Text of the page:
Barbarians at the Gates: State Control of Global Mergers and Acquisitions
Abstract Cross-border mergers and acquisitions are a major and often politicised component of foreign direct investment. Using data on individual transactions between 1970 and 2006, we examine the restrictions countries place on mergers and acquisitions, whether they use these controls to discriminate against foreigners seeking to acquire domestic firms, and what factors may predict the propensity to block foreign entry by this method of direct investment. Drawing partly on the existing literature, we test hypotheses that state intervention can be explained by characteristics of the countries whose firms are targeted by acquirers, including per capita income, democracy, trade exposure, market size, government share of national income and industrial structure. Although democracy, trade exposure and high government expenditure are associated with more stringent merger control laws, none of these attributes cause states to discriminate against cross-border mergers. Countries with high per capita incomes, large markets and strict merger control laws, do use those regulations to discourage foreign acquirers. A second set of tests, based on observations of individual deals, rather than national aggregates, reveal that governments are particularly averse to foreigners acquiring firms that are bankrupt or in the defence sector. Overall, governments do treat cross-border mergers and acquisitions differently, and use their merger control laws to discriminate against foreign investors, particularly with respect to certain types of transactions. Copyright 2010 Blackwell Publishing Ltd.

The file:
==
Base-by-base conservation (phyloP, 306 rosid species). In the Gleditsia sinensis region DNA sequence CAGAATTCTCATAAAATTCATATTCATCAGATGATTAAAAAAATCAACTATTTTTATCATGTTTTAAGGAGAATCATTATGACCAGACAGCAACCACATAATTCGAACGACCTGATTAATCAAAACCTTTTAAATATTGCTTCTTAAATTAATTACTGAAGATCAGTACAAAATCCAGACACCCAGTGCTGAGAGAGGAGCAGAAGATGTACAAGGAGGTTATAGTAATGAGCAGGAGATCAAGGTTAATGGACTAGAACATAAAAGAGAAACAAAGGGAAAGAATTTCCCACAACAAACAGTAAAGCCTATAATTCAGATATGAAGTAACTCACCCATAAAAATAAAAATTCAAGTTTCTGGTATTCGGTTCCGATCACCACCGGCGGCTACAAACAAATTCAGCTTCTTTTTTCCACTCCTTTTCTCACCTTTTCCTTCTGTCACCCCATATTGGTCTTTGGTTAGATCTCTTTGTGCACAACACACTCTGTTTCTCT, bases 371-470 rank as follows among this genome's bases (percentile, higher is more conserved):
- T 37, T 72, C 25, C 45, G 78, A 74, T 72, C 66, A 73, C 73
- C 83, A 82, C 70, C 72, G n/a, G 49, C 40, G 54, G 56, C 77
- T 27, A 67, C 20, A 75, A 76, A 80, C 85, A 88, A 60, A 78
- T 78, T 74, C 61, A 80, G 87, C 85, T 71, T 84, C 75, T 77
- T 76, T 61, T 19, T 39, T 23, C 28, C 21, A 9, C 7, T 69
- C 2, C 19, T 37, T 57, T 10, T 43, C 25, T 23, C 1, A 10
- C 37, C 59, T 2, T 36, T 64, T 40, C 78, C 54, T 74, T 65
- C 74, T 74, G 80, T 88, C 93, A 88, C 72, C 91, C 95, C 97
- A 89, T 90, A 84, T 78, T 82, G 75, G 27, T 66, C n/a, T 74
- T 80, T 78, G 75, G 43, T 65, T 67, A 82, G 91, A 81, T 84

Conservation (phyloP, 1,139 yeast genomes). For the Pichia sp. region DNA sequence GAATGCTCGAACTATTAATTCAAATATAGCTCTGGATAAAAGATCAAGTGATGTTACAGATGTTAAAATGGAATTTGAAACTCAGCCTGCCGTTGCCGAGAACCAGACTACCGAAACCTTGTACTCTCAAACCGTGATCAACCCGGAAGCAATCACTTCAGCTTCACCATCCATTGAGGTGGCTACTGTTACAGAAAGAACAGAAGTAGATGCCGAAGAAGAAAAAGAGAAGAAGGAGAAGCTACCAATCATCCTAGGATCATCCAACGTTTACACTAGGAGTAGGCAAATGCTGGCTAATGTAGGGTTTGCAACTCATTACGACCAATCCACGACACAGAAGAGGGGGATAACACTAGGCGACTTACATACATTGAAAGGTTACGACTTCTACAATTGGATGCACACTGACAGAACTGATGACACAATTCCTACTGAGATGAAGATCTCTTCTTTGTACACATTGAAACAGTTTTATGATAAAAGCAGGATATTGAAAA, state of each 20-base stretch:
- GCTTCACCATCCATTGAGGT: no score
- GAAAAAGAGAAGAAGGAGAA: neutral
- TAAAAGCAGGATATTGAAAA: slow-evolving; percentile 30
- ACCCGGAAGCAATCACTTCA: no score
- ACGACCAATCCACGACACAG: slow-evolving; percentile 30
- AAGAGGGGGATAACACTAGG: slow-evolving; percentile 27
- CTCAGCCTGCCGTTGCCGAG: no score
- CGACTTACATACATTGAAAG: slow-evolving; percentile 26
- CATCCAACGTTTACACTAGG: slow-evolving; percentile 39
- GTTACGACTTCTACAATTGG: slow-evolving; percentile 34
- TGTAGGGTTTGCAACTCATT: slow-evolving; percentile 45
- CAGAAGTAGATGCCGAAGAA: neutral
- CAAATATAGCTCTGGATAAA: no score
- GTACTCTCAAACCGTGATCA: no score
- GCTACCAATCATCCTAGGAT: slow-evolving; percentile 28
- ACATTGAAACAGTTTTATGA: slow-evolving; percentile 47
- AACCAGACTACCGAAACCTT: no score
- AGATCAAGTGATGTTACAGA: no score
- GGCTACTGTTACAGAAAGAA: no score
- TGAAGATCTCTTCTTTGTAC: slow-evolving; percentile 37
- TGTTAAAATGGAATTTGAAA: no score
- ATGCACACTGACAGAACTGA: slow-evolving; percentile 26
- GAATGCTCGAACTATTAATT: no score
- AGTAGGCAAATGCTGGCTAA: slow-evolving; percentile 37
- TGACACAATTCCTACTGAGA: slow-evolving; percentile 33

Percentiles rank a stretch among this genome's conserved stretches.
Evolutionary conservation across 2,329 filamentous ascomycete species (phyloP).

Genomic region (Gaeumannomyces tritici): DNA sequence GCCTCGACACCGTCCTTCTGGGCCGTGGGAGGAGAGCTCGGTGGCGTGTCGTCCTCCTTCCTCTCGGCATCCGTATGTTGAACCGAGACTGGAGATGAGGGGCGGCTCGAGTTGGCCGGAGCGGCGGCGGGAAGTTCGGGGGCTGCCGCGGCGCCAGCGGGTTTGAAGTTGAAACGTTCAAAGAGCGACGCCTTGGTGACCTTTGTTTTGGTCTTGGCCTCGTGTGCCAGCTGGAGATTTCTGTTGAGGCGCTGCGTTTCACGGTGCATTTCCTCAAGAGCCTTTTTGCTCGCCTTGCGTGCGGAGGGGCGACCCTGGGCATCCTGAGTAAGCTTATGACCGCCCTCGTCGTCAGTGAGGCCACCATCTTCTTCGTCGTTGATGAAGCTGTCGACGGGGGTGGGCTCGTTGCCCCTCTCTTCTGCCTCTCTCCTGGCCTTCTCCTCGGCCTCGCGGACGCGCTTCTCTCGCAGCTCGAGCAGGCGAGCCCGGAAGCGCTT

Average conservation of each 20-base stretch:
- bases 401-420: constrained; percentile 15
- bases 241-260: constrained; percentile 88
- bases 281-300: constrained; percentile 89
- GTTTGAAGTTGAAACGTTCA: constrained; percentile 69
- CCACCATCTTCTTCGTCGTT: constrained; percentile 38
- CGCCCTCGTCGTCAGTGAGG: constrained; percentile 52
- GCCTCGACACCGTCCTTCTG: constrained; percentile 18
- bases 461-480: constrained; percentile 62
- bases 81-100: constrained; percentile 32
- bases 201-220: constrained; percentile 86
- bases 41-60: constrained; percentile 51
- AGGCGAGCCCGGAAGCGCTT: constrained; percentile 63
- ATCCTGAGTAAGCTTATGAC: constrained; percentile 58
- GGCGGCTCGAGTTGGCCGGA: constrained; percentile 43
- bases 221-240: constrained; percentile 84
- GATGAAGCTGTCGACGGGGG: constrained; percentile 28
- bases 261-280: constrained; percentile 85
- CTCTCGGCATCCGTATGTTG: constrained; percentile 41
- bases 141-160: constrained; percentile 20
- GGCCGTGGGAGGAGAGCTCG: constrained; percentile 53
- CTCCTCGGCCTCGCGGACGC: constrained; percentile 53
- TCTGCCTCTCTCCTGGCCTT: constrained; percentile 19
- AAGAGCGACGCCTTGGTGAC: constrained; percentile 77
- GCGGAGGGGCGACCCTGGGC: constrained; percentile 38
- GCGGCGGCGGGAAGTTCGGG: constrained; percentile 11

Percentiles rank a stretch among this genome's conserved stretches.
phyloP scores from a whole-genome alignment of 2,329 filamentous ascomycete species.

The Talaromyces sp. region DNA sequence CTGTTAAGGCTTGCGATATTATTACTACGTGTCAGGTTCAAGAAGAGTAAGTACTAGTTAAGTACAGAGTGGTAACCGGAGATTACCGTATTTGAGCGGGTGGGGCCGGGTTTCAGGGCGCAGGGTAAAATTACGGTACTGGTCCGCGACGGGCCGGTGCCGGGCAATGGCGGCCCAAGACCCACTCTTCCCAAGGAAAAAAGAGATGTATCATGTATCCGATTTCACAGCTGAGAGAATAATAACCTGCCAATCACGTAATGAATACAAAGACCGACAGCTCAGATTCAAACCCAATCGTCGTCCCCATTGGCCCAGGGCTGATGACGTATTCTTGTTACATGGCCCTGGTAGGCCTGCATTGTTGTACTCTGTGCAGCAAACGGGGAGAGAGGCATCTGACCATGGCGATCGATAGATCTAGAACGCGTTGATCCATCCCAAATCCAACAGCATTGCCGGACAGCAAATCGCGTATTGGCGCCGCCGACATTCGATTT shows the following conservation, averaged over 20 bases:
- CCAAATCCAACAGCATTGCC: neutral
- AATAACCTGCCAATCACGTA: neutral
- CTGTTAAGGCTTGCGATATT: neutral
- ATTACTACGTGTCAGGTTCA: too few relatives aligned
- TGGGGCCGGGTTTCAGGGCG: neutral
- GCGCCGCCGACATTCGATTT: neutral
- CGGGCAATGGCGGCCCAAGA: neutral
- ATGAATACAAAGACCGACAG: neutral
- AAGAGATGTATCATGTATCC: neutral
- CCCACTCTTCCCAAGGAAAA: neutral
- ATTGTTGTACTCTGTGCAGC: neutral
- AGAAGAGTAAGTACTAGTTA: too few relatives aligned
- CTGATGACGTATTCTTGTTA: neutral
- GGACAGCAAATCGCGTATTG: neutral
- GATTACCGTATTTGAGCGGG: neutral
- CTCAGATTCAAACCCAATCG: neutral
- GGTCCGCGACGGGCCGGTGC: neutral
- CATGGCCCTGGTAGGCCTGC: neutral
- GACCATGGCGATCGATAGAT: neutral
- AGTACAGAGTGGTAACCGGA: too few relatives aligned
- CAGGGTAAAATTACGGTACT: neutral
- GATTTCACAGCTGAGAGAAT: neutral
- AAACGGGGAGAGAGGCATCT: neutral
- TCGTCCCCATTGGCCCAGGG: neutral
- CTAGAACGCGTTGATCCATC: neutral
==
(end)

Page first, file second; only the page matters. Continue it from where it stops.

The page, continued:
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Volume (Year): 33 (2010)
Issue (Month): 9 (09)
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